A church in Algeria has been closed down by local authorities because it had been used to "illegally print Gospels and publications intended for evangelism". According to World Watch Monitor, police said the church doesn't have state approval. The church is affiliated with the Protestant Church of Algeria (EPA in French), which is recognised by the state. Rev Mahmoud Haddad President of the EPA responded: "Firstly, this community is indeed affiliated to the Protestant Church of Algeria, which has been officially recognised by the government since 1974 and is accredited with both the Ministry of the Interior and the local government. "Also there is no printing activity of Gospels or Christian publications inside these premises."

The British Library last week published a new website showcasing 1,300 Hebrew manuscripts, ranging from ancient Torah scrolls and prayer books to philosophical, theological and scientific works. The new site is the library’s first bilingual online collection, allowing users to search for scans of the manuscripts in Hebrew and English.Digitizing and making these beautiful and very important items available online is a huge step forward in opening them up to international scholars and a wider public audience. We hope that, by providing access to the articles and collection highlights in Hebrew as well as English, we will make them accessible to even more people, allowing them to learn more about our incredible collection of Hebrew manuscripts.”

A group of some 40 Israelis were expelled from Cyprus on Tuesday after they were stopped on their way to hotels in the northern section of the island, which has been occupied by Turkey since 1974. The measure came as Cypriot authorities enforced a crackdown against visits to the area, a popular vacation destination. Under Cypriot law, tourists are forbidden from entering Cyprus from the occupied north and face expulsion if they do. Those who arrive in Cyprus with the intention of continuing on to Turkish-held areas can also be stopped.

A university chaplain has become the first transgender minister to be ordained by the Methodist Church. Joy Everingham, 46, who serves at St Peter's in Canterbury, spent decades secretly wearing women's clothes before telling her wife what she had been doing. Everingham told Kent Online: "We were sitting in bed and I said 'I've got something to tell you'. "I started crying and couldn't breathe. It was probably the hardest thing I've ever done. "I thought she was going to leave me, or kick me out, but she said 'I've got to think about this'." The minister said while her wife was prepared to help her explore her identity, she was "adamant that if I transitioned to a woman she wouldn't stick around'."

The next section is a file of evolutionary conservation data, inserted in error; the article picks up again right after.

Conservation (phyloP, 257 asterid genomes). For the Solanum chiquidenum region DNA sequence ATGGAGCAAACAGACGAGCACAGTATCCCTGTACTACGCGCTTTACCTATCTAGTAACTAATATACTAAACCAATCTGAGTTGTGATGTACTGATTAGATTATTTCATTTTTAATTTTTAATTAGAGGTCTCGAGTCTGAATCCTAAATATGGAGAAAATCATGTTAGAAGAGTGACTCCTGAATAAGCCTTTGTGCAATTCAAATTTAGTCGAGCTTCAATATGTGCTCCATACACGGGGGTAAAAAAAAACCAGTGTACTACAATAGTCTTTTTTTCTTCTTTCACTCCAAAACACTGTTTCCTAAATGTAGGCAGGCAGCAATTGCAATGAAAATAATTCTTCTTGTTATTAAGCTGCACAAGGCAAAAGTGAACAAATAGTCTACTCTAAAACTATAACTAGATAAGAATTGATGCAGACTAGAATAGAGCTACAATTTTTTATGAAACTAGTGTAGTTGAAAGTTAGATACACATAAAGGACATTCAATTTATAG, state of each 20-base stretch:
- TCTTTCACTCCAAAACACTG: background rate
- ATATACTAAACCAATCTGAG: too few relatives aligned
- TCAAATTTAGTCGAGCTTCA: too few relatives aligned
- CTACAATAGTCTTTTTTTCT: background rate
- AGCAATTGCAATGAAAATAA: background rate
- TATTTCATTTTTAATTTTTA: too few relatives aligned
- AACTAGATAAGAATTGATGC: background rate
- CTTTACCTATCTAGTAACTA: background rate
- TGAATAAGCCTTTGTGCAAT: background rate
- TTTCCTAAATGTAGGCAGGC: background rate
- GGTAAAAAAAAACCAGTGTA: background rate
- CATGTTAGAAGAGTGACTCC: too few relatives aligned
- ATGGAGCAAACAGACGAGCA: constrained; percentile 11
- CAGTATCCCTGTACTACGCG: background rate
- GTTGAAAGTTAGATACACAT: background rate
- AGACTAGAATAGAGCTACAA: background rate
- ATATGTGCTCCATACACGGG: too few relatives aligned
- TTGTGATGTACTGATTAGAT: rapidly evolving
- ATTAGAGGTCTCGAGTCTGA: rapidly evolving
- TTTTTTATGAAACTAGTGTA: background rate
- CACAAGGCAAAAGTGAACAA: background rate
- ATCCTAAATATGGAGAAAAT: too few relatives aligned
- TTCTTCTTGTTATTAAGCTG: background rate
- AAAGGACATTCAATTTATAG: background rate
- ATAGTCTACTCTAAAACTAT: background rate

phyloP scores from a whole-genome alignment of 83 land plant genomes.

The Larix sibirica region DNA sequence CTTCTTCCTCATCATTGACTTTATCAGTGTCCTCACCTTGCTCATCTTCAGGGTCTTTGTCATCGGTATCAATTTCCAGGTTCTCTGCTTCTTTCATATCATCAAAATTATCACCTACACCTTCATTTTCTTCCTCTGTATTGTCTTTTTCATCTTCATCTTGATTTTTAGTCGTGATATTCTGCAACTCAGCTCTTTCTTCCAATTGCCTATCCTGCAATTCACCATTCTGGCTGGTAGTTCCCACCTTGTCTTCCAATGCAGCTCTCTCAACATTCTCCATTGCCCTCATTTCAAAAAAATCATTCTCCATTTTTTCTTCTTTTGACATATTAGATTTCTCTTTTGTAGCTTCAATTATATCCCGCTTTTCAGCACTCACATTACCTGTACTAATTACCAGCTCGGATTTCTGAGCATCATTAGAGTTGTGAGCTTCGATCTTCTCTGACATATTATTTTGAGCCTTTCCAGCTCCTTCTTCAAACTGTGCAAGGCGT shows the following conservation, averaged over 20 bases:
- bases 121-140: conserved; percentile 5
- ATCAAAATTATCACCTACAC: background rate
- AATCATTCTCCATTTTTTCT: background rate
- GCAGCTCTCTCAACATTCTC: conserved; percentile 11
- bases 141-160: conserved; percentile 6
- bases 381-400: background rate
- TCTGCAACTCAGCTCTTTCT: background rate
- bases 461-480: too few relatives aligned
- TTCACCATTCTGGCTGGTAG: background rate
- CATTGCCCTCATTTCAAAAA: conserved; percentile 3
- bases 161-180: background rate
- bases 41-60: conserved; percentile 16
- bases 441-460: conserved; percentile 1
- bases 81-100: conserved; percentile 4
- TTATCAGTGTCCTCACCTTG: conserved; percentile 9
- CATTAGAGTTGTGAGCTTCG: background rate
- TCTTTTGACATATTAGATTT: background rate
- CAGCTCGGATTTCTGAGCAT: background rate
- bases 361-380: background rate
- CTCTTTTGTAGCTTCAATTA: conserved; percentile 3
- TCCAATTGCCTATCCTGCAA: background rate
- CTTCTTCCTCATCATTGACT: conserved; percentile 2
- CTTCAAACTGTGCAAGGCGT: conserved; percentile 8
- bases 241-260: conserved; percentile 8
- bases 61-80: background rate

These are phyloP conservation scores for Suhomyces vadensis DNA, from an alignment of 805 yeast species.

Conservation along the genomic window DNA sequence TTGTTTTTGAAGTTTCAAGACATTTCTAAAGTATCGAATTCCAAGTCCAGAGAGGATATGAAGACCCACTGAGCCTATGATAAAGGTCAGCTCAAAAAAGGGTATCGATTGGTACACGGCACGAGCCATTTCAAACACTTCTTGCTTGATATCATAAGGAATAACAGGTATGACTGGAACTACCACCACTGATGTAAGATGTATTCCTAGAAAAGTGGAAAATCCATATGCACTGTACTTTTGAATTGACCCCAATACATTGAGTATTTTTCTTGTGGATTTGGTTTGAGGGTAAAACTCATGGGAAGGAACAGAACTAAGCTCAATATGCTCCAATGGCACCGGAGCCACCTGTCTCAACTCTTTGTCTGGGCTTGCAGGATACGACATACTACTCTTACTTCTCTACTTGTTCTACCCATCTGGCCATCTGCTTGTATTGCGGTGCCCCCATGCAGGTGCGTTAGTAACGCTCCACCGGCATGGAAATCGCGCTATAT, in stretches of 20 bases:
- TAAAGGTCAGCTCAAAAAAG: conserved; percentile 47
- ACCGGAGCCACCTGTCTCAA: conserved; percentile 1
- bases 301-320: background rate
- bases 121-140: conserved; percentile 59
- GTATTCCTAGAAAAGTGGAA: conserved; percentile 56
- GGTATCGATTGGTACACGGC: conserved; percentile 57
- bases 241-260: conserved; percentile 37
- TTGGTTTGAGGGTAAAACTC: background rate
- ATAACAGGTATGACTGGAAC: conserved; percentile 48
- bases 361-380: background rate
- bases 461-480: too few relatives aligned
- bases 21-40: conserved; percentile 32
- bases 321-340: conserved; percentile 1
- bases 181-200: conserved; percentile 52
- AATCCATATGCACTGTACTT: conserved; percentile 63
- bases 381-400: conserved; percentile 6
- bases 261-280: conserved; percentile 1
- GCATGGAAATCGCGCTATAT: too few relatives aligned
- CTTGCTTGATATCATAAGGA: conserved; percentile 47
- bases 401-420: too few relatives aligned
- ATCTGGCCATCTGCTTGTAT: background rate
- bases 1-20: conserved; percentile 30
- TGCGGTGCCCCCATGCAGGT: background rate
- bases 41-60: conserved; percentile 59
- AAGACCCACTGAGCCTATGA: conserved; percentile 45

Shocking revelations show that despite Northern Ireland's pro-life laws, the British government plans to offer free abortions to under-16s from Northern Ireland. This discovery was accompanied by the disturbing fact that in many cases parental knowledge and consent will not be required. Ever since the government adopted Labour MP Stella Creasy's amendment in June, Northern Irish women have been able to access free abortions in England. The government has also recently started to cover travel costs as well as abortion fees.


A therapist who helps teenage girls who think that they are male question their feelings, says she must keep her work secret as she is afraid she would be struck off. Speaking anonymously to The Sunday Times, she said that guidelines issued last month tell therapists they should affirm and assist patients wishing to transition. The expectation is that alternative treatments or diagnoses should not be explored. She said to the newspaper: “You have a young girl who has turned up and said she is trans and at the end of working with you decides maybe she is not. “I could now get a reputation as someone who was not sticking to the professional body’s ethical framework and that is not a position you want to be in at all… potentially struck off.”

The Anglican bishop of Harare said the resignation of Zimbabwe's President Robert Mugabe is a momentous time in the country's history. Mr Mugabe wrote in a letter which was read out in parliament: "My decision to resign is voluntary on my part and arises from my concern for the welfare of the people of Zimbabwe and my desire for a smooth, non-violent transfer of power." Mugabe was in power for 37 years.

Campaigners have slammed Welsh children’s minister Huw Irranca-Davies for pledging his support for plans to criminalise parents. The Be Reasonable campaign warned that outlawing smacking would see parents handed a criminal record for lovingly disciplining their children. Irranca-Davies claimed yesterday that reasonable chastisement is ‘unacceptable’. Responding to the Children’s minister’s comments, spokesmum for Be Reasonable Lowri Turner said there is “nothing progressive” about pushing on with “punitive legislation that we know will criminalise ordinary parents”. “Those calling for this change continue to use hysterical and manipulative language. They try to make out that a gentle smack on the back of the legs from a loving mum is the same as beating up your kids. They are being disingenuous because it is not.”